RM: Yes, the problem is this: professional journalists rely on people in power as legitimate or official sources of information. Their reliance on official sources, in turn, allows people in power set the legitimate range of debate, frame issues in certain ways, and try to determine what can and should be written about by journalists. The reliance of journalists on official sources is antithetical to what real journalism ought to be. The greatest 20th century American journalist is probably I.F. Stone, who worked in the media for almost five decades. Stone is currently celebrated by professional American journalism schools as a great hero. But for most of his life, Stone was an anathema to those that relied on official sources. Stone refused to have any relationship with people in power because he knew that relationship would corrupt his ability to be a real journalist. He knew that this would limit his capacity to get at the truth of what the government does and whose interests it serves.
What passes for professional journalism today is opposite to the precedent set by I.F. Stone. Professional journalism is now about currying close relations to the powerful so you have access to their news. When the powerful are entirely in agreement on an issue, for example, whether or not the U.S. has the right to invade another country (taken as a given by many people in power), the journalists don’t ask questions. They reproduce the elite consensus, take it as a given. In fact, if journalists were to question the right of the U.S. to invade a country, they would be regarded by the professional news community as unprofessional. They would be seen as bringing their ideological agenda or axe to grind to the discussion. When journalists dare to question the motives of those in power, they are framed as bringing their own personal political bias into news reporting. But when journalists just report and repeat what people in power say and don’t try to weigh in with critical observations, they are regarded as professional, “fair and balanced.”
TM: So, U.S. media audiences take for granted the necessary separation of the state from the media system. But then they go on to question or see as ideologically “biased” a journalist’s critical questioning of state power? This is a fascinating and contradictory position. How do we begin to explain it?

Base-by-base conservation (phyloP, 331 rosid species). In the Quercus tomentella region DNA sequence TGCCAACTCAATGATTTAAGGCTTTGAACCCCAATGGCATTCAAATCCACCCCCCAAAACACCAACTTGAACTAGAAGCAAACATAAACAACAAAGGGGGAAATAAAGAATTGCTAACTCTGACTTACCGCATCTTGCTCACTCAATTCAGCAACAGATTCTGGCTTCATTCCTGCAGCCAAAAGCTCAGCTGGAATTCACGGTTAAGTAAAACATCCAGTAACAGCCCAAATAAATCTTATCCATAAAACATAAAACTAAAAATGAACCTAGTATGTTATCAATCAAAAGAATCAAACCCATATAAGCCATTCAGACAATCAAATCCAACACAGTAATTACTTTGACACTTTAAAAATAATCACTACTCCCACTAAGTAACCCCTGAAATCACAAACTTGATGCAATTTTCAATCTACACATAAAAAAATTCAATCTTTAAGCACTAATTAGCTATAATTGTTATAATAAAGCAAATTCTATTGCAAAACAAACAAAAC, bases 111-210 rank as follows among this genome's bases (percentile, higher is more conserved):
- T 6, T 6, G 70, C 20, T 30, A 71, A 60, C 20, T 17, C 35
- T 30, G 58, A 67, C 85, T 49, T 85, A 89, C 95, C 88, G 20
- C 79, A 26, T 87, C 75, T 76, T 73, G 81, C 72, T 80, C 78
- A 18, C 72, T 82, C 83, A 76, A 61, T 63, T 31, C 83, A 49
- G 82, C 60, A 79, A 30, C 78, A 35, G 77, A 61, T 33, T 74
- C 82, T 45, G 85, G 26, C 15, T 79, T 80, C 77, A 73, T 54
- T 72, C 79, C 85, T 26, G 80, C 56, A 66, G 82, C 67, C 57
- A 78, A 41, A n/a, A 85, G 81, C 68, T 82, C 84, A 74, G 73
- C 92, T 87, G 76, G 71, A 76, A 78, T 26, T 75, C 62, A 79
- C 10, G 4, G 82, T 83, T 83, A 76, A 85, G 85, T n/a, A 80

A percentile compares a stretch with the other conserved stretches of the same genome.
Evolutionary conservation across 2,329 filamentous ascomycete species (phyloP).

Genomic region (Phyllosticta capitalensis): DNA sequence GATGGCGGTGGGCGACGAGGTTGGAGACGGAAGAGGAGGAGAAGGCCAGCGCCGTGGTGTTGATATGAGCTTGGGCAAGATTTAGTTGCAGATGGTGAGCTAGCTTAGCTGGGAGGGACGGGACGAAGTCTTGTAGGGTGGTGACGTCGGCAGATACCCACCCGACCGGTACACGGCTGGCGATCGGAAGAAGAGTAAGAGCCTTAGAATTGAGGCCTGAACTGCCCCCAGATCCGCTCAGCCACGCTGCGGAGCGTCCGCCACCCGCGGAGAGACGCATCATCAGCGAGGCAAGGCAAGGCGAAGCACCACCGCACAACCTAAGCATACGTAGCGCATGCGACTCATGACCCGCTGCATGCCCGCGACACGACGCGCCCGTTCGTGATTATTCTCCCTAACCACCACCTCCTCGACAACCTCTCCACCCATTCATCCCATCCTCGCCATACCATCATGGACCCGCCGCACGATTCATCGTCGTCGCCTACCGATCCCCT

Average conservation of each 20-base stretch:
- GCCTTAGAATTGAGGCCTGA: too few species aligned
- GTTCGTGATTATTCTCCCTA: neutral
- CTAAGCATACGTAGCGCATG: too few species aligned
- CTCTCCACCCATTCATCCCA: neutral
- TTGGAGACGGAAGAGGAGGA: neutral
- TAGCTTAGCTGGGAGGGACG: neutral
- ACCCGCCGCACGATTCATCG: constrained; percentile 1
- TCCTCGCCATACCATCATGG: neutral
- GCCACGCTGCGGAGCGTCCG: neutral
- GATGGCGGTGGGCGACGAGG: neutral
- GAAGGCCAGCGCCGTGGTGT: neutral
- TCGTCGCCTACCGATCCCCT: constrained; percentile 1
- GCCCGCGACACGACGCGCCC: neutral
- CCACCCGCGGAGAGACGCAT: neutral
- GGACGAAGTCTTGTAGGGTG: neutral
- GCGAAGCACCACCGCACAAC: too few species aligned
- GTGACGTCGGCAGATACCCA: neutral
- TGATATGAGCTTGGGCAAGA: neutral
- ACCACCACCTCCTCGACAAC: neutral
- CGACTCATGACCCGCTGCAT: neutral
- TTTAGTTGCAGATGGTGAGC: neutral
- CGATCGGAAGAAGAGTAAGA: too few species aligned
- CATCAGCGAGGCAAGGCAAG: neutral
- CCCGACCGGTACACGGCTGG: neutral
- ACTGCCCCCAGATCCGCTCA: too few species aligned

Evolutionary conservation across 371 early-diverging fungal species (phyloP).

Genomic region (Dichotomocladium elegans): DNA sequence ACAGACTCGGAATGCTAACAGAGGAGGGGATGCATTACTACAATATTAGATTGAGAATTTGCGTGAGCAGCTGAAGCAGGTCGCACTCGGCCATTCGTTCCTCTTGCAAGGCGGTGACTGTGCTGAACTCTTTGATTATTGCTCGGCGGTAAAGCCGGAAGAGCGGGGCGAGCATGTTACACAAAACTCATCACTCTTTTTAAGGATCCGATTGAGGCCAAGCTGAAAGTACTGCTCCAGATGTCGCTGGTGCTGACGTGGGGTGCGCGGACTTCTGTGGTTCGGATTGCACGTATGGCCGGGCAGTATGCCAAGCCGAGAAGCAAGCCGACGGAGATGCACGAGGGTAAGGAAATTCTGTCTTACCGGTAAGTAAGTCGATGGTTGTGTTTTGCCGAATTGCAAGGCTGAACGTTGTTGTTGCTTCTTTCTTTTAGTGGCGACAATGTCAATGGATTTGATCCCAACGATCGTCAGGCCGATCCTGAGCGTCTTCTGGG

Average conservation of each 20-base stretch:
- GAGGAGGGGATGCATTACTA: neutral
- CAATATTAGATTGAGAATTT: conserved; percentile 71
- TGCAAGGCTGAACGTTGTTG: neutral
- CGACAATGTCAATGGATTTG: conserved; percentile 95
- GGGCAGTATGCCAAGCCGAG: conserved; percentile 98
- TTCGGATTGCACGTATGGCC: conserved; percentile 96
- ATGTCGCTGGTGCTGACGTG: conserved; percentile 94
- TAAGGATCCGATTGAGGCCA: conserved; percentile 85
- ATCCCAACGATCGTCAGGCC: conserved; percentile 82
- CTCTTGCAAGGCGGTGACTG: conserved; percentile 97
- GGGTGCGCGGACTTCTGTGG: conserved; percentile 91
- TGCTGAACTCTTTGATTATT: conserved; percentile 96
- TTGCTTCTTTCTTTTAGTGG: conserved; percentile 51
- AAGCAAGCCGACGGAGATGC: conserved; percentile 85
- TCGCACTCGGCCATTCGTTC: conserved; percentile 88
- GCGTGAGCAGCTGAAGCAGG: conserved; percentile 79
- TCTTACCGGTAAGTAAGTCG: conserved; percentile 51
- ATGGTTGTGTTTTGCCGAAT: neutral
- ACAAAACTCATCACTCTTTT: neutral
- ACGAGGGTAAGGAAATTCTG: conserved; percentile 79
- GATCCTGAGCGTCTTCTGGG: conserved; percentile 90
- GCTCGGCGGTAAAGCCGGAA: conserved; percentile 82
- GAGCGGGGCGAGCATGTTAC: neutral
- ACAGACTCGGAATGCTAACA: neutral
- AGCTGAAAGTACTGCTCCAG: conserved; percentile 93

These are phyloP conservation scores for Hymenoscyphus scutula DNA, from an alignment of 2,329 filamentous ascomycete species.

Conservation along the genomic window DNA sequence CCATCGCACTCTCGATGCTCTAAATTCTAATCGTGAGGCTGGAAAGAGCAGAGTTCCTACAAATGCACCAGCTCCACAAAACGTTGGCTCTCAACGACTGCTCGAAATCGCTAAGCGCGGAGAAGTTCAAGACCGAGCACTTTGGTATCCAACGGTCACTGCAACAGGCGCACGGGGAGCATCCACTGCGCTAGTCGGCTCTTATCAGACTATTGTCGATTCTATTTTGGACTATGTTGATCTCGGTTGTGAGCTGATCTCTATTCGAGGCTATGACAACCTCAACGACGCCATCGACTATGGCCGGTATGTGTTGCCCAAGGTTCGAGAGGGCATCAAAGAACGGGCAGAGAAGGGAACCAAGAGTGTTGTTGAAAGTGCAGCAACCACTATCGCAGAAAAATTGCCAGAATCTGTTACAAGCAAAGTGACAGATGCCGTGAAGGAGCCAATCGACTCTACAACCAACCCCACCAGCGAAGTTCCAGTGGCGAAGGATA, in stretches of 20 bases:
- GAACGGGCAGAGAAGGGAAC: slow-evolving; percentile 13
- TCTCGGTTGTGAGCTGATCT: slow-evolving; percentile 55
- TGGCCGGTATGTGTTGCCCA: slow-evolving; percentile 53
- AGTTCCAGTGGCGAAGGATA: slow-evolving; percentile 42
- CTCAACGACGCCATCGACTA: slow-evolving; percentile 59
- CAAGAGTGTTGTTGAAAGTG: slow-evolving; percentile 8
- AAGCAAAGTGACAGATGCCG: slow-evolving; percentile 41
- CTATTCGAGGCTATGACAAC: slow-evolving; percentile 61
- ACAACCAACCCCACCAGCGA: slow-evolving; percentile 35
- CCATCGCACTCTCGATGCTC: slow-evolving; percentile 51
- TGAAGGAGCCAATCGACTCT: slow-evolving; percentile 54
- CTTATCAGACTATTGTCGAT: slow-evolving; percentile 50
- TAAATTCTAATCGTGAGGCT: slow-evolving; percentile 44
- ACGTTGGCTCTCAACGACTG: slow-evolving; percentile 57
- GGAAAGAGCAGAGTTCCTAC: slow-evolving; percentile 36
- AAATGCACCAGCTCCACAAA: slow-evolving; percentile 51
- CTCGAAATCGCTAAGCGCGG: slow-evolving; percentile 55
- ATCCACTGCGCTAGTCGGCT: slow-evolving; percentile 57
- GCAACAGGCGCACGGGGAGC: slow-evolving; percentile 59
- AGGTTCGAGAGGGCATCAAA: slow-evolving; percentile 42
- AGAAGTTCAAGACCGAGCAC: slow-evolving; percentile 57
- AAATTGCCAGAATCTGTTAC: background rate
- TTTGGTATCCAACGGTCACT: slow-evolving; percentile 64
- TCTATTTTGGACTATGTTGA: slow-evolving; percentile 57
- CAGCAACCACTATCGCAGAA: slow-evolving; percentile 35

RM: The contradiction is built right into the capitalist control of the media. Monopoly control is one of the factors that led to the decline of quality journalism. If you have a bunch of journalists that never go after people in power, that cheerlead foreign wars whose justifications are proven to be completely false, and that promote an economy that is in deep crisis, audiences tend to tune out. It is logical and rational for people over time to say I don’t really need to know this crap. I’ve got to make my way through life and the media is not helping.
TM: Is this because the corporate media does not and cannot reflect the everyday concerns of working people?
RM: Well, when the media does deal with issues that people care most about — war and peace, the economy, the environment — it is made to seem like these issues are wrong or just bullshit. We need new structures capable of sustaining a vibrant new media sector that is diverse and de-centralized. We want a massive non-profit sector that is diverse and which has the resources to do journalism which engages us as citizens so that we can actually participate in our society. That is really what the battle for journalism is about. This is a central fight for anyone who is concerned with democracy (or who hates democracy). The interests of the Left are identical with those of democracy. If we had a better media system, our ideas would win.
The Struggle against Hyper-commercialism and Digital Surveillance
RM: The final issue that we have to deal with (and everywhere in the world has to deal with) is what I call hyper-commercialism. This is the conversion of every space and moment of time in our lives to selling something, promoting something, branding something. This is a huge problem in the U.S. As I travel abroad, I see hyper-commercialism all over the world. As the Internet is increasingly hyper-commercialized, we open our entire lives to 24/7 injections of advertising messages. We need to organize against hyper-commercialism. This is an easy sell for the Left. We understand that advertising is not something done by all people equally, but rather, done by a very small group of people working on behalf of multinational corporations. Advertising is commercial propaganda; or, as the great critic James Rorty put it in the 1930s: “advertising is our master’s voice.” Advertising is the voice of capital. We need to do whatever we can to limit capitalist propaganda, regulate it, minimize it, and perhaps even eliminate it. The fight against hyper-commercialism becomes especially pronounced in the era of digital communications.
TM: How so?